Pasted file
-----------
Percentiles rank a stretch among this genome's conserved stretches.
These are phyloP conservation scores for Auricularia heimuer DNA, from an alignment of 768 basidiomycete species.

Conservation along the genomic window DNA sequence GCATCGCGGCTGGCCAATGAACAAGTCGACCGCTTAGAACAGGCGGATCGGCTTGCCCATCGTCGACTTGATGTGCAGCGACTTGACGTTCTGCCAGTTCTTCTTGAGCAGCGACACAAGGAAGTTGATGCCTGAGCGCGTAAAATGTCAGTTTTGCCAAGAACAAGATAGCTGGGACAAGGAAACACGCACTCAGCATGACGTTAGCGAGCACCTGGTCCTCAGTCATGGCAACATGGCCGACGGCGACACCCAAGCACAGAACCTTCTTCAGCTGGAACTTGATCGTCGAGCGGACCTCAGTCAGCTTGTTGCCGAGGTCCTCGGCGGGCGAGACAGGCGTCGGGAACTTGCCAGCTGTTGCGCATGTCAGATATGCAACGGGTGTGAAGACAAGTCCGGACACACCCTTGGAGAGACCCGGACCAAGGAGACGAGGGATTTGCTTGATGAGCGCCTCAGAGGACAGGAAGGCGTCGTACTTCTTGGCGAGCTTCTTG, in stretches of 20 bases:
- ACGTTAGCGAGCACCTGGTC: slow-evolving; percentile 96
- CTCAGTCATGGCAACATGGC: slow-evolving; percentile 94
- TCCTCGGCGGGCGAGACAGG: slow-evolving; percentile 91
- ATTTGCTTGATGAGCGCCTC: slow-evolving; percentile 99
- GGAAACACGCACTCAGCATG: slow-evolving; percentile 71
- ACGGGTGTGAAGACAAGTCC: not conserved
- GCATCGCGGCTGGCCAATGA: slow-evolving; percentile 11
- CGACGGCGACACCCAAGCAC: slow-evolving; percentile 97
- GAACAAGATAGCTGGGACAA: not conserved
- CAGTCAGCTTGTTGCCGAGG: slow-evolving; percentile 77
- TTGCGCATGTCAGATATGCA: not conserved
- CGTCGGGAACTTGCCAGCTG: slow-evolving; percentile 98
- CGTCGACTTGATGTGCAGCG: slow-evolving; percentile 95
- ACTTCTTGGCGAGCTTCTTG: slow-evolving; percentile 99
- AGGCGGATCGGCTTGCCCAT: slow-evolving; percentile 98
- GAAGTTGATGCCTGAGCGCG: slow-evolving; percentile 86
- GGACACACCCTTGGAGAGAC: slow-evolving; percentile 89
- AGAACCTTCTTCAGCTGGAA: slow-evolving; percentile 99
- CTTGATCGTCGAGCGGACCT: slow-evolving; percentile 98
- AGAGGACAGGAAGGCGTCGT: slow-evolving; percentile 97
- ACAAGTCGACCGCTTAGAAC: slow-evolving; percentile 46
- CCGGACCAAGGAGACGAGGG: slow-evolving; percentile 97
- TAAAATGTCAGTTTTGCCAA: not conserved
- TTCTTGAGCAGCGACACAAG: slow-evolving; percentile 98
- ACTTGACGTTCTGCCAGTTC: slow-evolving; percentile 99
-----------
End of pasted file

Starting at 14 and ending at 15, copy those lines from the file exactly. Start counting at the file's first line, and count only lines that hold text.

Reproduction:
- TTGCGCATGTCAGATATGCA: not conserved
- CGTCGGGAACTTGCCAGCTG: slow-evolving; percentile 98